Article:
But most of all, I could less and less bear Kinsey Millhone. There are way too many descriptions of her everyday meals and snacks. And really, I am not interested in her sex life at all.
I listened to the book, and the narrator Mary Peiffer fit the bill, she was good. And had the perfect voice for a person in real life I would end up finding annoying and uninteresting.

Did I make many enemies here?


The First Men in the Moon,The First Men in the Moon

by H. G. Wells
Science-fiction

137 pages
Published in 1901

I was very surprised when I started reading how funny it was, I was definitely not expecting that from this classic scifi. I learned then that it’s a satire on Jules Verne’s novel on the same topic – so now I’m rereading this one (De la Terre à la lune), that I read as a kid back in France, to see how Wells varies from Verne.
Keep in mind this was written in 1901, so it was extremely fascinating to see how we imagined the moon back then, what you could find there, on or in it.
Incidentally, these past weeks, scientist have revealed that they have discovered some types of caverns on/in the moon! So who knows, maybe Selenites do exist!
There are awesome passages on the social description of the creatures there, and major criticism about human society, especially our love for war – a thing lunar people cannot fathom at all and find so absurd. And 13 years later, we were at it again…
And still in 2022…
This is really an excellent classic scifi.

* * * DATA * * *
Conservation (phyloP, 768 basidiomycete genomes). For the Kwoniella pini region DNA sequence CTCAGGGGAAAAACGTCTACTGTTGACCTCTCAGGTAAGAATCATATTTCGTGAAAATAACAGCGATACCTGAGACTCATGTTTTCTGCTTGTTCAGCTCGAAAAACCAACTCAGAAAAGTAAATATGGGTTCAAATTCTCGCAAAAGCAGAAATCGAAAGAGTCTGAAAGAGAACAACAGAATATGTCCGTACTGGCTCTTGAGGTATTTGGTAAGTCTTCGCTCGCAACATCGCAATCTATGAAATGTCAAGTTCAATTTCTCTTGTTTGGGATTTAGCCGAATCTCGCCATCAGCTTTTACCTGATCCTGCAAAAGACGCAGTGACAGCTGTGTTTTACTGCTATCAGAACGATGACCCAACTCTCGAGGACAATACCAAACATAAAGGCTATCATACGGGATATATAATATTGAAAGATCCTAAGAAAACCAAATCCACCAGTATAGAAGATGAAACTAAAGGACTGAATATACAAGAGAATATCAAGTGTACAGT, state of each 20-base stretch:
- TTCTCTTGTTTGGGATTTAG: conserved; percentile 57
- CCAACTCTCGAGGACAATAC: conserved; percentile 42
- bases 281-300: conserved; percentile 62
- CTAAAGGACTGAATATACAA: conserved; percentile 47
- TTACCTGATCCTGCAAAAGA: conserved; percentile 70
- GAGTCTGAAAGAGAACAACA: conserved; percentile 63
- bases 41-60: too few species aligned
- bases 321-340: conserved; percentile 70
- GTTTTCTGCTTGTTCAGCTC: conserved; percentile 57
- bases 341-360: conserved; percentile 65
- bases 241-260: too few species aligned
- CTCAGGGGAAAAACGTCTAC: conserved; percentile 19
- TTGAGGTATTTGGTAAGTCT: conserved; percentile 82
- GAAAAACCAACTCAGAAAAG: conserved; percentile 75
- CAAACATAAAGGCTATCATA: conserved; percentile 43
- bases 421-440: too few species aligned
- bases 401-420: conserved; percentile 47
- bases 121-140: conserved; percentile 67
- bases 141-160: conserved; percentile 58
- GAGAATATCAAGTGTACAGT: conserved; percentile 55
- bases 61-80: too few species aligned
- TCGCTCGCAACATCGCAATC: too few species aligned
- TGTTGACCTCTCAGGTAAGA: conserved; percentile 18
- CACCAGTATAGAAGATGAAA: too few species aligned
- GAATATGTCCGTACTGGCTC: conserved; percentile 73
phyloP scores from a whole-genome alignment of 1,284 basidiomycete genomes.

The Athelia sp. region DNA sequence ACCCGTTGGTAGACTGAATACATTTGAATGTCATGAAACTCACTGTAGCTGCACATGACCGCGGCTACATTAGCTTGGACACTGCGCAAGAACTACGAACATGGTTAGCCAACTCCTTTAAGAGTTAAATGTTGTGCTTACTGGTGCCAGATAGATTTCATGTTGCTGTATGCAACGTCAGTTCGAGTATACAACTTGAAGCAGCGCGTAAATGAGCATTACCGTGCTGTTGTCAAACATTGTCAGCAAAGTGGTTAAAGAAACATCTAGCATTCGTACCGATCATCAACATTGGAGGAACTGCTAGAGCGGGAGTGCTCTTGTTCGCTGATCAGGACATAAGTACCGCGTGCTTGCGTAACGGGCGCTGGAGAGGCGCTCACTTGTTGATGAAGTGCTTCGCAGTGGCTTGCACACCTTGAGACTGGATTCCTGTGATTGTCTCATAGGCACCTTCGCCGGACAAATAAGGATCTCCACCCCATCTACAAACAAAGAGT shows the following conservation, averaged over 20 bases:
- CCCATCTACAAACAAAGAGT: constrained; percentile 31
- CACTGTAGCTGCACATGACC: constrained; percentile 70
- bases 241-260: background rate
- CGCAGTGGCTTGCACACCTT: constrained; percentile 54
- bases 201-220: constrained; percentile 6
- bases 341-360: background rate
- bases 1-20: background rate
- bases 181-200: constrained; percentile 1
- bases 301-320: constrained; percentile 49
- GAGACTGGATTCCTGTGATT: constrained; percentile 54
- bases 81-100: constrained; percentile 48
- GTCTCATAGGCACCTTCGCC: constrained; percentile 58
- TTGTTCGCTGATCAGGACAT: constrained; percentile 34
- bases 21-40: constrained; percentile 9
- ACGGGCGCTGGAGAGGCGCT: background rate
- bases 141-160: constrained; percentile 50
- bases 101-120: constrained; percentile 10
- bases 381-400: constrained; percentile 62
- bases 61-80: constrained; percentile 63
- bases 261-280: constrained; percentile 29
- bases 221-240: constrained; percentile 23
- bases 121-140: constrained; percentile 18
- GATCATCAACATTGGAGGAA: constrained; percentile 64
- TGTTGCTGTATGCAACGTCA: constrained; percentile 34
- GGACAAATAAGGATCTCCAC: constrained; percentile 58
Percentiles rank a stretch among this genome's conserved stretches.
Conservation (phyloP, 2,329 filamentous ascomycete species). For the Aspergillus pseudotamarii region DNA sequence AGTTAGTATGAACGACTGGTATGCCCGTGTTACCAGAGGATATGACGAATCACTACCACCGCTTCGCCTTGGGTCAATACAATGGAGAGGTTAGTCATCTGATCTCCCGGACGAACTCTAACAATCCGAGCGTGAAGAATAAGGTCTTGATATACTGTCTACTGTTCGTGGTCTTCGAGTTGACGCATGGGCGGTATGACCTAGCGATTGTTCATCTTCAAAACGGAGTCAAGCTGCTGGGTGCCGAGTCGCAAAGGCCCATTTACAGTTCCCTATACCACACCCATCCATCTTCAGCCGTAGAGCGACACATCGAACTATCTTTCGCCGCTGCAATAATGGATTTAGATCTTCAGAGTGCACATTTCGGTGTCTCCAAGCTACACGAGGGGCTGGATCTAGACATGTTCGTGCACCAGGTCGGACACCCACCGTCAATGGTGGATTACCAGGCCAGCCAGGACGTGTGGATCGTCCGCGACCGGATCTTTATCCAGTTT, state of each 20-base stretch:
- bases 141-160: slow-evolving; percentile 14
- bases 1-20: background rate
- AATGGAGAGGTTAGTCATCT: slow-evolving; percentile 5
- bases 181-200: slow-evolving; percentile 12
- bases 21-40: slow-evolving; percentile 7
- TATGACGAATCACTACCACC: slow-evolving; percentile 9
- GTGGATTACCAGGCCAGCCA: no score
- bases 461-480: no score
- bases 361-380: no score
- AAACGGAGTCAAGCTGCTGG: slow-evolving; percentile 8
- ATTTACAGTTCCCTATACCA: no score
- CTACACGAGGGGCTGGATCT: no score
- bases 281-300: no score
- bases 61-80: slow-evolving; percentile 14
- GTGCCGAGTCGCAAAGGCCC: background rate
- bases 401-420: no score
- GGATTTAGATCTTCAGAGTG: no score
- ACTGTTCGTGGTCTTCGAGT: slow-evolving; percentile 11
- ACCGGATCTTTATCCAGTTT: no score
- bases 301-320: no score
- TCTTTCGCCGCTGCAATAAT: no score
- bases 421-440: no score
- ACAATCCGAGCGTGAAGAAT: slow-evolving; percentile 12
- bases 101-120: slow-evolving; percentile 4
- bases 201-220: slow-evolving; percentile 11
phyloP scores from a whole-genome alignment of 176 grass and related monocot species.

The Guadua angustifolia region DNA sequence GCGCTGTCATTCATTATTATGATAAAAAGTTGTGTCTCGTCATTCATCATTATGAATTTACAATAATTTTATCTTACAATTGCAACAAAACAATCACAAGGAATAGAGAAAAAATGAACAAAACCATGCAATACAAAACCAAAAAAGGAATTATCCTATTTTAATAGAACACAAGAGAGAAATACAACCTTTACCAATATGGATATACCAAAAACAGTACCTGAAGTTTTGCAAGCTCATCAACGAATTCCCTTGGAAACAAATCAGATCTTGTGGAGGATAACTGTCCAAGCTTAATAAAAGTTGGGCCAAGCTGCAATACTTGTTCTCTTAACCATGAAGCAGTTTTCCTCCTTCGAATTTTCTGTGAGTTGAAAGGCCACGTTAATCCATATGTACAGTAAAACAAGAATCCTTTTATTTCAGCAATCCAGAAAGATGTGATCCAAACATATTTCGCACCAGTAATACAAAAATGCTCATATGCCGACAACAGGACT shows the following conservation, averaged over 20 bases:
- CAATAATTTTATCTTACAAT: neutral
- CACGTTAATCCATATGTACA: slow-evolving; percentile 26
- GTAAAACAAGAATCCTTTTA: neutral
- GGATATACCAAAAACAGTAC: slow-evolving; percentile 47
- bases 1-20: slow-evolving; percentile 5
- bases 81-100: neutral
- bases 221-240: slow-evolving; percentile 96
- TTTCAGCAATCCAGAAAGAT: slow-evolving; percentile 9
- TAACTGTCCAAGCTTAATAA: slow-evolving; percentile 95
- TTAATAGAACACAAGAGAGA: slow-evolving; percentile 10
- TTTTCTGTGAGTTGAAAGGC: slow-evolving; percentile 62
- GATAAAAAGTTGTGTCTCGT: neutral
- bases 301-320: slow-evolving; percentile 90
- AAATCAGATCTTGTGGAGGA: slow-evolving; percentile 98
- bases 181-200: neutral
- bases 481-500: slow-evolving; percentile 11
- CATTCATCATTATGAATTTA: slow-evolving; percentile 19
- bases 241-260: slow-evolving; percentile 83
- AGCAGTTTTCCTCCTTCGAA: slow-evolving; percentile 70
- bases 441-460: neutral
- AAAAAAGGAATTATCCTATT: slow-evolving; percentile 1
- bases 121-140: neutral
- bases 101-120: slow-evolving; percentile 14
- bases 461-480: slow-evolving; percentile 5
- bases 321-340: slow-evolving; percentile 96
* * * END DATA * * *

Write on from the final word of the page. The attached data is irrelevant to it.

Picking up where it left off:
The Daughter of Time

The Daughter of Time,
by Josephine Tey
(Inspector Alan Grant #5)
Historical mystery
206 pages

Published in 1951

I was very impressed by The Man in the Queue, the first book in the Inspector Alan Grant series. Impressed especially by the richness of vocabulary, an element you don’t often find these days in the mystery genre.
So I intended to read the other volumes in order, but then EVERYONE was telling me their favorite was #5: The Daughter of Time.
So I decided to listen to you. And I am sure glad I did!

VERDICT: Unique and fascinating perspective: analyze historical enigmas with the eyes of a modern police inspector.

Click on the cover to read my full review.

📚 📚 📚

Here is my full list for this challenge:

  1. Thomas Jefferson’s Crème brûlée: How a Founding father and his slave James Hemings introduced French cuisine to America, by Thomas J. Craughwell 6/12/22
  2. Le Voyage d’Octavio, by Miguel Bonnefoy 5/22/22
  3. A Raisin in the Sun, by Lorraine Hansberry 5/21/22
  4. Stuart Little, by E.B. White 5/18
  5. The First Men in the Moon by H.G. Wells 7/22/22
  6. Eventide, by Kent Haruf (currently reading)
  7. The Daughter of Time, by Josephine Tey 8/21/22
  8. Ensemble, c’est tout, by Anna Gavalda (currently reading)
  9. Wanderlust: A History of Walking, by Rebecca Solnit
  10. Absolutely on Music: Conversations with Seiji Ozawa, by Haruki Murakami
  11. Arvo Pärt: Out of Silence, by Peter C. Bouteneff
  12. A is For Alibi, by Sue Grafton 7/13/22

Alternates:
11. Joie de Vivre: Secrets of Wining, Dining, and Romancing Like the French, by Harriett Welty Rochefort
12. The Discovery of France: A Historical Geography, by Graham Robb

TBR 2022

HOW ARE YOU DOING SO FAR WITH YOUR CHALLENGES?

Book review: The Daughter of Time

The Daughter of Time

The Daughter of Time,
(Inspector Alan Grant #5)
by Josephine Tey
Published in 1951
206 pages
Historical mystery

Goodreads

I was very impressed by The Man in the Queue, the first book in the Inspector Alan Grant series. Impressed especially by the richness of vocabulary, an element you don’t often find these days in the mystery genre.
So I intended to read the other volumes in order, but then EVERYONE was telling me their favorite was #5: The Daughter of Time.
So I decided to listen to you. And I am sure glad I did!
Click to continue reading